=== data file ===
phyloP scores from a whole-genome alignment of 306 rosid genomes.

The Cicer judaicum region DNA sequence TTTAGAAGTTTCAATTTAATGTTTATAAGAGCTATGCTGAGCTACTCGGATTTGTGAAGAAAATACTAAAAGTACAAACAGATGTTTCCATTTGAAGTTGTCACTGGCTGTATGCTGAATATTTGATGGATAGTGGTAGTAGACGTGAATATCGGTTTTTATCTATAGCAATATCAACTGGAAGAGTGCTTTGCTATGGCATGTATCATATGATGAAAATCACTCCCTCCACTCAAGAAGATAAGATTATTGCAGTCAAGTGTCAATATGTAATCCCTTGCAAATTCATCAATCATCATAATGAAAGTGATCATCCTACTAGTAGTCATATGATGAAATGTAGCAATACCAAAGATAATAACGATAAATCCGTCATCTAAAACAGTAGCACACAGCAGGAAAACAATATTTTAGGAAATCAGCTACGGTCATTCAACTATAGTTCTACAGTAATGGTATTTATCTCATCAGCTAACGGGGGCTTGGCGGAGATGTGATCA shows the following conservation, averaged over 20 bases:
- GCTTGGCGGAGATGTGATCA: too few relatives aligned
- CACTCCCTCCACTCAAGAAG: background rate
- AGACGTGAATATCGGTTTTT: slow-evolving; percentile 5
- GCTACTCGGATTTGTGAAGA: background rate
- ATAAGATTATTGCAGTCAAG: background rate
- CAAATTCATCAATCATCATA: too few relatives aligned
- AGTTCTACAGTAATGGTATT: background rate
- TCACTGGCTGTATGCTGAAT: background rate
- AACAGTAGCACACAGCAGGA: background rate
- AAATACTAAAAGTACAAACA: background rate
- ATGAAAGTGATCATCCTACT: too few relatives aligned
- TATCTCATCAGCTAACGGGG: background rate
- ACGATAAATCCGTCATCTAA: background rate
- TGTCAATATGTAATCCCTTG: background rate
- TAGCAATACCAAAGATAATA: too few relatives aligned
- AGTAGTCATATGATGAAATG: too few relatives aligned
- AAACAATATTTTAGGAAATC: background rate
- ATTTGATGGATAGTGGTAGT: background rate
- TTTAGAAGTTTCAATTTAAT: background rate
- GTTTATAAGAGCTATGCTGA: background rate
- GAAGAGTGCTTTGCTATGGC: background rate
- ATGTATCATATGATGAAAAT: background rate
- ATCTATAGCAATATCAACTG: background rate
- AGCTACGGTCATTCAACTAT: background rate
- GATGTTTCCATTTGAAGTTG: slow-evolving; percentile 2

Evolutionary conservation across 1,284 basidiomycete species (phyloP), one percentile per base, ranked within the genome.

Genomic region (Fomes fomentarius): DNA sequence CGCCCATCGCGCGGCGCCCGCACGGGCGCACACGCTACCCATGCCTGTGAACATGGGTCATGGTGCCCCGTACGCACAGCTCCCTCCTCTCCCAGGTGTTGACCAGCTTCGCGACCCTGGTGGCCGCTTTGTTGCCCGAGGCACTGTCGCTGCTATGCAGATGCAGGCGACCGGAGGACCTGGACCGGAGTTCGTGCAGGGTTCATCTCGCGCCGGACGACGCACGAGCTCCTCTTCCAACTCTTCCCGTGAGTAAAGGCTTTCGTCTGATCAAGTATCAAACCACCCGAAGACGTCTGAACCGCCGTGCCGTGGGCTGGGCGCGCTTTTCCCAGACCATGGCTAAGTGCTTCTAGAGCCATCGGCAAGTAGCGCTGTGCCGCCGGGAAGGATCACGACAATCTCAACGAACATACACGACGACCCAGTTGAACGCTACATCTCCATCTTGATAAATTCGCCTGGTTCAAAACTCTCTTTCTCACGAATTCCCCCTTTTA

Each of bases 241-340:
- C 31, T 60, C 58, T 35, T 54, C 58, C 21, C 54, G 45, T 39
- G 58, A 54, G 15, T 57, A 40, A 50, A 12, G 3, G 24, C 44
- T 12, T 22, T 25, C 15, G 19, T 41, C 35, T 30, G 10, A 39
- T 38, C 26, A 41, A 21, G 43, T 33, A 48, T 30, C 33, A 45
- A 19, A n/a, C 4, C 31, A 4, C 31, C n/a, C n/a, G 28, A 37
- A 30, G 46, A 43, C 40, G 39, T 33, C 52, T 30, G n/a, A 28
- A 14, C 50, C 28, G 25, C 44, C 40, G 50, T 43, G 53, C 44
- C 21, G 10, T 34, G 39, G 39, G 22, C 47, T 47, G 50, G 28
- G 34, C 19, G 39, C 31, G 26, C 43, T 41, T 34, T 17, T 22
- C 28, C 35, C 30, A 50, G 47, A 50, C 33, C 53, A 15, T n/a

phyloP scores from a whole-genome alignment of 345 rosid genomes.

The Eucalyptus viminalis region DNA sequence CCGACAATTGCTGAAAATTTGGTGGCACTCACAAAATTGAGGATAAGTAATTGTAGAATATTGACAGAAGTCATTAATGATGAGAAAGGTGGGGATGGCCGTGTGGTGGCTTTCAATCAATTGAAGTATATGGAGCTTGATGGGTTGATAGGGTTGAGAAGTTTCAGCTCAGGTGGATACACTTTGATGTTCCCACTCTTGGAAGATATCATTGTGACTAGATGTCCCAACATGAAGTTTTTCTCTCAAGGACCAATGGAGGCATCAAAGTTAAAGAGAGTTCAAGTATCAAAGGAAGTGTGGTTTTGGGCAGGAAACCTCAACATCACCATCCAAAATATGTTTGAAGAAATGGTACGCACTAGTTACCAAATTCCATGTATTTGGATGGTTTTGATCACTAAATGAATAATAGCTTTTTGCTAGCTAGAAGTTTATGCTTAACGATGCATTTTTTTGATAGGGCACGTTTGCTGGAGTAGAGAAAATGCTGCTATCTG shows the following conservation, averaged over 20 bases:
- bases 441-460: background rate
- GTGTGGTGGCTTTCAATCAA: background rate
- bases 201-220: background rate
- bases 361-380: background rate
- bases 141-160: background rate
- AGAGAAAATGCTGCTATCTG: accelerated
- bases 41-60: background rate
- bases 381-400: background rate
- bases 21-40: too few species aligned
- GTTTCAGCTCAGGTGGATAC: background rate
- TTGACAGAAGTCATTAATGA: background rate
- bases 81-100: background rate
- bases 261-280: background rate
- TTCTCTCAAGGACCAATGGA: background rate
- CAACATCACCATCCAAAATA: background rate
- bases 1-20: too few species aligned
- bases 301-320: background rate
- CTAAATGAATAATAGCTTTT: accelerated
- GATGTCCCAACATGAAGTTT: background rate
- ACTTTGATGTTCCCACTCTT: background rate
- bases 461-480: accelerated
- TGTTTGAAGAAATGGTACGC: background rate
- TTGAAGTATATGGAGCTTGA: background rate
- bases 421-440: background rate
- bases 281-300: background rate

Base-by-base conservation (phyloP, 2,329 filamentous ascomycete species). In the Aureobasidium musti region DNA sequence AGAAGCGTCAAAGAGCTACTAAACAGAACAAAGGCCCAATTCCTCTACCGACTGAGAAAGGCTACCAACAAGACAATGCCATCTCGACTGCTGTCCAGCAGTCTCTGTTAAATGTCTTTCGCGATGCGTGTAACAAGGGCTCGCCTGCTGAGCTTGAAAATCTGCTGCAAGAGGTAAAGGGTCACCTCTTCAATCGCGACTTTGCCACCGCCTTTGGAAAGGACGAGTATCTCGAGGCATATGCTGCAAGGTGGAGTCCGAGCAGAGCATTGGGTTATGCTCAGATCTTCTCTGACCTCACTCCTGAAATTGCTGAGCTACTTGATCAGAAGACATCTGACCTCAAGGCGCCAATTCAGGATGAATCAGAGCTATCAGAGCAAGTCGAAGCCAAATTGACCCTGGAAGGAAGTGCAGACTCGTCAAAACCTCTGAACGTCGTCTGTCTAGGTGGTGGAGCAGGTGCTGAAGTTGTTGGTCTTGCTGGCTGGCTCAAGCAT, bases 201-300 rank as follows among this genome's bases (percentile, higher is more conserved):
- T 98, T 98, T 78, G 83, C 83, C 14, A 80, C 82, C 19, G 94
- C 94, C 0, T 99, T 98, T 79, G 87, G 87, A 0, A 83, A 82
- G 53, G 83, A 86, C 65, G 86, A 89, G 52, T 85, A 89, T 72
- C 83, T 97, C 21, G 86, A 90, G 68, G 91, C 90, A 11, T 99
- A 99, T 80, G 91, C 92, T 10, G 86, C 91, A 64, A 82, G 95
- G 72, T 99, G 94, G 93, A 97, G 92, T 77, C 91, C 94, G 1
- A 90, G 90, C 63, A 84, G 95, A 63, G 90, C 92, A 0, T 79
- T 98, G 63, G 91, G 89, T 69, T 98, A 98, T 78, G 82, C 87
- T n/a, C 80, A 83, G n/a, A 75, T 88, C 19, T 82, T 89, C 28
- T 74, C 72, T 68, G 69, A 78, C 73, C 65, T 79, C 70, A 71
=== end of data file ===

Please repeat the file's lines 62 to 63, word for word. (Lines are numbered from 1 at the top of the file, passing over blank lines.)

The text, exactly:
- ACTTTGATGTTCCCACTCTT: background rate
- bases 461-480: accelerated